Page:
Article 4

In My Legal Opinion….By Leonard M. Weiner, Esq., PhD.

(This is the fourth in a series of columns that deals with contemporary legal and commercial issues that are currently facing the diamond and jewelry industry and I invite reader email responses and dialogue regarding the issues raised. Please see the previous article).

These articles for information and discussion purposes only and should not be construed as legal advice, which advice shall be provided only after entering into a written retainer agreement.)

Once you have decided to file a UCC-1 on a customer and received the proper authorization, how do you determine where to file it?Prior to the revisions to Article 9 of the UCC in 2001, one had to file not only in the jurisdiction where a company was formed, but in every jurisdiction where the consignment goods would be located. Thus, for instance, on filing on Zales, one had to file in Delaware, Texas (where Zales’s two legal entities were formed) and every state in which Zales had a store and outlet. The process was very tedious, time consuming and extremely costly. Under the new Revised Article 9, the process was streamlined, and now one has to file only in the jurisdiction where the debtor is formed. If it operates under more than one entity, like Zales, one must file under each such entity in the jurisdiction that that entity was formed. Thus, under today’s UCC, for goods consigned within the US, one would file on Zales in Delaware and Texas, but not where its stores or outlets are located.That is the easy one. The “vanilla” filing situation.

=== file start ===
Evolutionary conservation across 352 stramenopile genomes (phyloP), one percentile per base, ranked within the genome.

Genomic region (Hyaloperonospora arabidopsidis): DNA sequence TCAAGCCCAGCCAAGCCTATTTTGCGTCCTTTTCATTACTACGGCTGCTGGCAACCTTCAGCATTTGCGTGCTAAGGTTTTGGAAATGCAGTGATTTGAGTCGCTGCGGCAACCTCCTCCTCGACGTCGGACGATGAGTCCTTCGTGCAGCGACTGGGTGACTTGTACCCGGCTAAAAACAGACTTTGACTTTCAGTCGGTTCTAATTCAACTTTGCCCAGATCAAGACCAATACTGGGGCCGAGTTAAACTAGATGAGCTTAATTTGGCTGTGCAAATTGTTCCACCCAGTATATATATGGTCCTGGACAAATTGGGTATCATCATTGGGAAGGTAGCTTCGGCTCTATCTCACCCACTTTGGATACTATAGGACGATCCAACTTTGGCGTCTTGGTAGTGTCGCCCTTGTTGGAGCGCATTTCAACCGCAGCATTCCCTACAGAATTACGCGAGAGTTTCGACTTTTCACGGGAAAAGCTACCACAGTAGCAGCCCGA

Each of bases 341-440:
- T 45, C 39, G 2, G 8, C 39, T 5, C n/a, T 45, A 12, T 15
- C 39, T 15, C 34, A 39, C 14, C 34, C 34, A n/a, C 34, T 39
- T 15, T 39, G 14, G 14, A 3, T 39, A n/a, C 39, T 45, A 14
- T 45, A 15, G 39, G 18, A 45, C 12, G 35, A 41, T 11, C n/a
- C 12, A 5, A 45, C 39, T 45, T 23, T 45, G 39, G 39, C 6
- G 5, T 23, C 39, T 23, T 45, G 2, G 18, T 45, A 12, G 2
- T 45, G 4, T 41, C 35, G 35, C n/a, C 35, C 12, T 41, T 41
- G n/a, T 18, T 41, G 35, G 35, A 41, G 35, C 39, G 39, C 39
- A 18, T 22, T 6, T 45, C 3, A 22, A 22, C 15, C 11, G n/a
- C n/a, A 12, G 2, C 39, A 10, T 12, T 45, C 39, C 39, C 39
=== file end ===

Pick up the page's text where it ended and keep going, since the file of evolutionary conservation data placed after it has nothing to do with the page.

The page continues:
I cannot overemphasize the importance of knowing the right jurisdiction to file in. Filing in the wrong jurisdiction will invalidate the filing and you will never know that you filed incorrectly until the debtor files for bankruptcy, you make your claim as a “secured creditor” and to your utter shock and dismay discover that you or your attorney filed in the wrong jurisdiction and you must take your place among the myriad of unsecured creditors hoping for a miracle to get your goods back.

Selecting the proper jurisdiction can become tricky, even for the experienced attorney. Where would one file on a corporation that has its main office located in New York City, and yet is a Delaware corporation? Where does one file on an individual? Where does one file on a partnership?Where does one file on an “unregistered” company such as a sole proprietorship operating under a fictitious business name (d/b/a)? Where does one file on a foreign corporation that is doing business in United States?

Without getting into the detailed and complex rules to determine the proper jurisdiction to file in each of these cases, suffice it to say that it takes an experienced attorney who specializes his practice and has expertise in the area of secured transactions to make the proper choice. Most general practice attorneys have no idea where to file in these complex cases and certainly one should never rely on a filing service to advise you where to file!